Verb tenses in English are somehow easier than most other languages - the peoples who crafted the English language somehow realized that the subjunctive tense (a way of changing the verb to imply a possibility rather than a definitive) would be easier if they used other words to signify it, instead of a change in the verb itself. (German, the English parent language, retains subjunctive verb tenses, as do most of the Romantic languages.)
Our future and perfect tenses are also signified by an addition of a word, instead of a word ending or other change. Adding the word "will" to a verb phrase creates the future tense (I will go to the store tomorrow), while a form of "to have" creates a perfect tense (Future: I have will completed my homework by tonight, Present: The dog has barked at the mailman every day this week, or Past: My daughter had gotten the flu before but that time was worse.) But the perfect tenses are a whole other can of worms, so let's keep going.
The most common verb tense error is when the tenses don't match. In general, this occurs between past and present verb tenses (the ones most reliant on endings), but can occur between other tenses, as well. The problem with this grammar mistake is that it is a logical one, not a simple rule, which is why it happens so often.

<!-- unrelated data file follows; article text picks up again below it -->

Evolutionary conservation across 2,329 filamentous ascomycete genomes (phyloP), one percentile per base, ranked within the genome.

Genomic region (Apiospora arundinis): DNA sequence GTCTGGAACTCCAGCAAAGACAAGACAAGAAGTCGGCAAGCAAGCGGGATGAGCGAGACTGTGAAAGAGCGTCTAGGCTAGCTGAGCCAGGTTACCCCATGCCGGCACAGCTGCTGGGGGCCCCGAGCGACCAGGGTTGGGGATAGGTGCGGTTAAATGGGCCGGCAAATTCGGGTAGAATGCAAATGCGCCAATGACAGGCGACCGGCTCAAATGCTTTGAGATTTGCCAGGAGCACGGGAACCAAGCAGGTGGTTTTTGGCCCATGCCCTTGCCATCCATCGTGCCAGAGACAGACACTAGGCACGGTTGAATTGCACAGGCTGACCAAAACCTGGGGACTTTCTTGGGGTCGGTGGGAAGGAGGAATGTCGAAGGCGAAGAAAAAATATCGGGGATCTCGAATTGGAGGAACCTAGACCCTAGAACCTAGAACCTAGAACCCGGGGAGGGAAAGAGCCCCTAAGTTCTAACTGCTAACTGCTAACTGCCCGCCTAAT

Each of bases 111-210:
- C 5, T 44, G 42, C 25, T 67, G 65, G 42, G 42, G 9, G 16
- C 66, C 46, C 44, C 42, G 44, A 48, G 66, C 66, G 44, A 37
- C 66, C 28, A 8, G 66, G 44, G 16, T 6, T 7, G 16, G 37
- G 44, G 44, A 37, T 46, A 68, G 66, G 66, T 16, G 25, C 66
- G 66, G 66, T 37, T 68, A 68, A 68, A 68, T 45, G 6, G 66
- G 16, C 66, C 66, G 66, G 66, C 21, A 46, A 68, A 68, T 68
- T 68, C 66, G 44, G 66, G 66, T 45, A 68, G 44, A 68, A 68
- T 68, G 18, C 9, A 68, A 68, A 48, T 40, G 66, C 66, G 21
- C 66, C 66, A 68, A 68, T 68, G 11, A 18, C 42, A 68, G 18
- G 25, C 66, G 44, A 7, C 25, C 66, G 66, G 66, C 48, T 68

- Danny is going to the store an hour ago. Obviously, Danny can't currently be going to store an hour ago - he went to the store (yay, irregular verbs!).
- Sandra jogged at the beach while listening to the Beatles every day. Here, we have a tense shift: If Sandra is jogging every day, she does so in the present sense. That "every day" forces a present tense verb - meaning that "jogged" should be "jogs".
- Before we arrived at the movies, John will call to say he would be late. Notice here the temporal (timing) clues that the sentence is giving you, dictating what the tense should be. The "we" must already be at the movies, because they already know that John has called. Therefore, we need to say "Before we arrived", in the past tense. John, too, has already placed that call - this isn't existential questioning or time-travel - so "will call" should be "called".
Notice, however, in that last example that when you start playing with tenses and timing, it is possible to come up with some creative uses. In fact, many fiction writers will do this as a type of style (the Modernists, for one, loved to play with verb tense). In grammar, though, the rule is always the same: your sentence must make sense to the reader. Most of the time, a verb tense confusion is not on purpose for style - it's just a simple mistake.